Why should child welfare agencies that are anxious to take advantage of the primary prevention opportunities within the Family First Prevention Services Act be interested in what the Federal Reserve has to say?
Because the Fed’s reliable data can inform our approach to working with families facing severe economic pressure. And quite frankly, the child welfare community could benefit from fresh sources of information.
The New York Times reported on June 10:
The Federal Reserve on Wednesday said it would leave interest rates near zero for the foreseeable future as the central bank projected high unemployment for several years and a long slog back from the pandemic-induced recession. … In their first economic projections this year, Fed officials indicated that they expect the unemployment rate to end 2020 at 9.3% and remain elevated for some time, coming in at 5.5% in 2022 …
The relevance of this projection has to do with the chatter within the child welfare arena regarding how to support families in a way that provides safety and stability for children and their families. This is based on the well-researched belief that poverty, the resulting food insufficiency, lack of affordable housing and inability to access health care and other basic needs will lead to the additional stress that in turn contributes to the likelihood of increased referrals for neglect and maltreatment. That does not imply that all families living in poverty mistreat their children and we should avoid stigmatizing families because of their incomes. Poverty does not equate to child abuse or neglect.
Nonetheless, poverty does have an impact on family functioning, parental capacity and health care outcomes for children. Any number of researchers have demonstrated that many founded and indicated cases are really situations where poverty was left unchecked until caregivers were unable to deliver a good enough level of parenting and avoid contact with the child welfare system. My colleague Peter Pecora, from Casey Family Programs, has written extensively about this. We also know that chronic poverty leads to depression and other mental health issues.
If and when we know that large segments of families are living in poverty and that our most reliable economic forecasting body tells us to expect even higher levels in the near term, we should turn our attention to family support efforts. The data is clear that the success of many neighborhood and community-based family support programs is rooted in hard services – food, clothing, shelter, health care and employment assistance. Most child welfare agencies have a mixed track record of providing those types of services and generally refer families out to other agencies when their clients require those other supportive services.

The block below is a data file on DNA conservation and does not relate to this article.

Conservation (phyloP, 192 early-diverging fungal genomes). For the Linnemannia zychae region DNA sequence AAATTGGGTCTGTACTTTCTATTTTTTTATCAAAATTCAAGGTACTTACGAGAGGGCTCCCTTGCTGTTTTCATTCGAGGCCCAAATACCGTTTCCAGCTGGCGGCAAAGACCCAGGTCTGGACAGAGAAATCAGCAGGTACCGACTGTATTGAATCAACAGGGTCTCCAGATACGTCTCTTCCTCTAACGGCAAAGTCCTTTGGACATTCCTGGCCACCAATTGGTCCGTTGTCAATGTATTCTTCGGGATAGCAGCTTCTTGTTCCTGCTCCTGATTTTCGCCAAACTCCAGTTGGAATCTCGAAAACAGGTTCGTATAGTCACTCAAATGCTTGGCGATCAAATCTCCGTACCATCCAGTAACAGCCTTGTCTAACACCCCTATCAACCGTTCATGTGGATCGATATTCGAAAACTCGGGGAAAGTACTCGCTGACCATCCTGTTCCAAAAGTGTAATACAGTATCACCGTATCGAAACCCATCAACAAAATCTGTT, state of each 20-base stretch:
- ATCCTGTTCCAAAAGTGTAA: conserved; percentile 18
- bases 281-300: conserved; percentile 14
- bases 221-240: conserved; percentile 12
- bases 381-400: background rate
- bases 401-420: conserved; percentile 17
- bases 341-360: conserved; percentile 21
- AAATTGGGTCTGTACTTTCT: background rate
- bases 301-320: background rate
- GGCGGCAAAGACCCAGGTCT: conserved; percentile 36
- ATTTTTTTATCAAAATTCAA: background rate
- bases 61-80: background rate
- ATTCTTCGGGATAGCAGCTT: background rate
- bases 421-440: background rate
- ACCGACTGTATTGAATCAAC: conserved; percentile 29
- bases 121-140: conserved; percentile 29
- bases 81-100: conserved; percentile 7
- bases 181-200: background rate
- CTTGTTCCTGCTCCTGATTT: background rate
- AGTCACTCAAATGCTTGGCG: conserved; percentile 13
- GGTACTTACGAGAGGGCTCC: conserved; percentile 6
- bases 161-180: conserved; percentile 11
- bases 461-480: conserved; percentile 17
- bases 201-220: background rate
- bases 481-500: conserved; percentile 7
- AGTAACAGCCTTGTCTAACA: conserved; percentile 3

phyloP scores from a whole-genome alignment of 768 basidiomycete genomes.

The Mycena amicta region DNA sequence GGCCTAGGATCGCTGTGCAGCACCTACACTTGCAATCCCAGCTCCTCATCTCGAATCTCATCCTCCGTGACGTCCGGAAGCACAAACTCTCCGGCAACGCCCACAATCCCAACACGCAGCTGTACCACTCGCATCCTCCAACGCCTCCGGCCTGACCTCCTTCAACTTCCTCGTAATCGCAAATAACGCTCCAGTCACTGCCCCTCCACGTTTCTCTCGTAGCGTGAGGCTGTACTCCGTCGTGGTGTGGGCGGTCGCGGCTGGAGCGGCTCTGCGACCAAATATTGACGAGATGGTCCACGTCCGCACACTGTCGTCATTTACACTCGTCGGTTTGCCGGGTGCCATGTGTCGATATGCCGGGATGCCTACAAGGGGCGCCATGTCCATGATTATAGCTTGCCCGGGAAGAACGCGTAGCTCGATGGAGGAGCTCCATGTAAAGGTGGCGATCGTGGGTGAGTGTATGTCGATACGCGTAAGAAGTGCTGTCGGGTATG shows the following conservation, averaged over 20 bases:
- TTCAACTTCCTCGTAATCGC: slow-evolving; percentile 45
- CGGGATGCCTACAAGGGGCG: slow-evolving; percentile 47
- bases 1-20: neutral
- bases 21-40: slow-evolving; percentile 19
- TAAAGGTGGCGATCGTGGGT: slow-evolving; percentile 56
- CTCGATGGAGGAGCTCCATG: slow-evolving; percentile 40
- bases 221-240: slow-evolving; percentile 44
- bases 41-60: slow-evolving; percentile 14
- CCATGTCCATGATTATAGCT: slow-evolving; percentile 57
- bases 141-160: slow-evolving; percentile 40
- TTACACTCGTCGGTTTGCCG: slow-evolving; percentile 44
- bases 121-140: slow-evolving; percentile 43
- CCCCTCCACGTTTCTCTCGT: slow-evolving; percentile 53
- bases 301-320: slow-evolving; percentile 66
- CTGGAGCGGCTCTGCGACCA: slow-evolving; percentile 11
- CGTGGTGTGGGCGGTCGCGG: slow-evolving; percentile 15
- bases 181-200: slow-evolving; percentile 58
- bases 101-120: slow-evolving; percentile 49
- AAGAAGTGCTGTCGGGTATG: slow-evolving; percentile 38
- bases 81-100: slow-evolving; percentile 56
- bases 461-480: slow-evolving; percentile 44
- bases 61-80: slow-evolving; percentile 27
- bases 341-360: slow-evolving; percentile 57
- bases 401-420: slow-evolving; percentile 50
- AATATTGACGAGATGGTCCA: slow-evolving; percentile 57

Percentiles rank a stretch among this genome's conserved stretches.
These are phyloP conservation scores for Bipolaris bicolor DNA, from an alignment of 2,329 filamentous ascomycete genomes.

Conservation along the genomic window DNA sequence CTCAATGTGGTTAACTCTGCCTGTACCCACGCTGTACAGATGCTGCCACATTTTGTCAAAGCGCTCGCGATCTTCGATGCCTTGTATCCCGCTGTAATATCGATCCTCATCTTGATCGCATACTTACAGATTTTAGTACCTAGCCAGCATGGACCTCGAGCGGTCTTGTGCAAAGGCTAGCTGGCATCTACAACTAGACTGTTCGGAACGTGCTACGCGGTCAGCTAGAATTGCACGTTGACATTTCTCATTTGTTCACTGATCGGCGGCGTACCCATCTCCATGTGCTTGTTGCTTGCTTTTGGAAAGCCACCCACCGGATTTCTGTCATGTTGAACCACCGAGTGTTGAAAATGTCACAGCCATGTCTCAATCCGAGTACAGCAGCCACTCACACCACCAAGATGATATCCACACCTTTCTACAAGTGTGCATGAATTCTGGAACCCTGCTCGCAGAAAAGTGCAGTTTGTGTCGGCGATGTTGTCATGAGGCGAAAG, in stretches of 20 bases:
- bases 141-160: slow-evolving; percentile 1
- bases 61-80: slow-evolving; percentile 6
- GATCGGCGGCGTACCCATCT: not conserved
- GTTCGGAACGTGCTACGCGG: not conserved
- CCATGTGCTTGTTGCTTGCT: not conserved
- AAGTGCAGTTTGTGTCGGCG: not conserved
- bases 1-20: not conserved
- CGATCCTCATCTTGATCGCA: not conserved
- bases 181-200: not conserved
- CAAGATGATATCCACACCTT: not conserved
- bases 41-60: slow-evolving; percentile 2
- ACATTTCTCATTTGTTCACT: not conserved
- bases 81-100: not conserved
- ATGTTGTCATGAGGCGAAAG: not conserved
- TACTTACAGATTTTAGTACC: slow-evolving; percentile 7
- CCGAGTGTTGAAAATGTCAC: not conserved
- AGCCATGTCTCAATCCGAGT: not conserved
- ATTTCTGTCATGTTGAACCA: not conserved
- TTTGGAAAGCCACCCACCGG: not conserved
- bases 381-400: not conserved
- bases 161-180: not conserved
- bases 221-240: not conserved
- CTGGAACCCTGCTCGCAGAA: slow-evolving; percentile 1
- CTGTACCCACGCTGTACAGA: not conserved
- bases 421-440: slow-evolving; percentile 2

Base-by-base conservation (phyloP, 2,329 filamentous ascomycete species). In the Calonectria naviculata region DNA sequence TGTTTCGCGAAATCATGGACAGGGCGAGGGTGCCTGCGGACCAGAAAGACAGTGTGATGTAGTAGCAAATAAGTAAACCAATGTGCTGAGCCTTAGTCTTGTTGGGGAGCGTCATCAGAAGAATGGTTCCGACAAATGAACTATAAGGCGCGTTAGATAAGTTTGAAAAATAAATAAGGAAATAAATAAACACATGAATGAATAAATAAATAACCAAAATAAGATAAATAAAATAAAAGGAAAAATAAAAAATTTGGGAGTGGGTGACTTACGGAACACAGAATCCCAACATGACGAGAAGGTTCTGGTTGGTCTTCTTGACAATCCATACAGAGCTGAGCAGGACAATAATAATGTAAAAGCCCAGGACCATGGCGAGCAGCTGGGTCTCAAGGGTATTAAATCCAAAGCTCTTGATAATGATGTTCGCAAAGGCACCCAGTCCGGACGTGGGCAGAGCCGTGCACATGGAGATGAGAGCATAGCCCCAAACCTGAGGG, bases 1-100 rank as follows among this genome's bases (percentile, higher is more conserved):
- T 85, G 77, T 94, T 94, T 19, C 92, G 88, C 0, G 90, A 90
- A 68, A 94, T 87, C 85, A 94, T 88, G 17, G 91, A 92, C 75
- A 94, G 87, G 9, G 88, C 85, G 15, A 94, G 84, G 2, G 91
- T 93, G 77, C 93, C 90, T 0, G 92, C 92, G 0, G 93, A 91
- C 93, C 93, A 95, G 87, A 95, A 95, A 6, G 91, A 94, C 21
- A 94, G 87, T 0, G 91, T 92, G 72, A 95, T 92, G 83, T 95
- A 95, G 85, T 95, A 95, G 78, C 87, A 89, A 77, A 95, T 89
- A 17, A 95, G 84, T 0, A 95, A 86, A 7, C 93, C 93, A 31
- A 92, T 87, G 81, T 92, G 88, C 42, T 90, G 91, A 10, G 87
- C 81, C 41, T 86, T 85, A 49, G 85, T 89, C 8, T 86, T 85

But this approach is still based on child rescue. We make the referrals to other non-related partners, hope that the parent will take advantage of what is offered to them, and then make an assessment about child safety and risk on that gamble we call “compliance.” So we place the most overwhelmed families at the beginning of a complex human service maze that even most of us don’t understand, and expect that parents will come out on the other end in better shape.
If they don’t, we can remove their children. That is not prevention or family support and it does little to contribute to the healing process for adults and children.
Though Family First is not an anti-poverty program, it has opened up conversations about the more relevant role of child welfare agencies in the lives of highly stressed families. Partnerships with other agencies should be focused on the challenges related to poverty. This means strategic, intentional collaborations with other agencies that are concerned about family and child well-being, not just the metrics of child maltreatment reports and entries into foster care. More important, child welfare agencies can seize the opportunity to learn how to engage families at the point of entry in a community-based program.
A parent who asks for free food or a subsidy to pay the rent or a utility bill, or help in finding a job, is at a point of desperation. They are demonstrating a good faith effort to care for and protect their children at a time of enormous stress.
This can be the ideal point of engagement where hope and healing begin to take hold. That entry point is a moment when we prevent the further deterioration of a family’s situation and where parents can find a friendly non-judgmental helper. If the engagement is a positive one, they now have a point of connection to someone who is willing and able to have them keep coming back in both good and bad times. They can also become part of a positive social network.
If child welfare agencies want to be successful when the promise of Family First and the wave of poverty and economic displacement are intersecting, they need to absorb information outside the world of child welfare. They would do well to understand the diversity of information available to them and how it applies to families in distress.
Paul DiLorenzo is the interim executive director of the Philadelphia Children’s Alliance.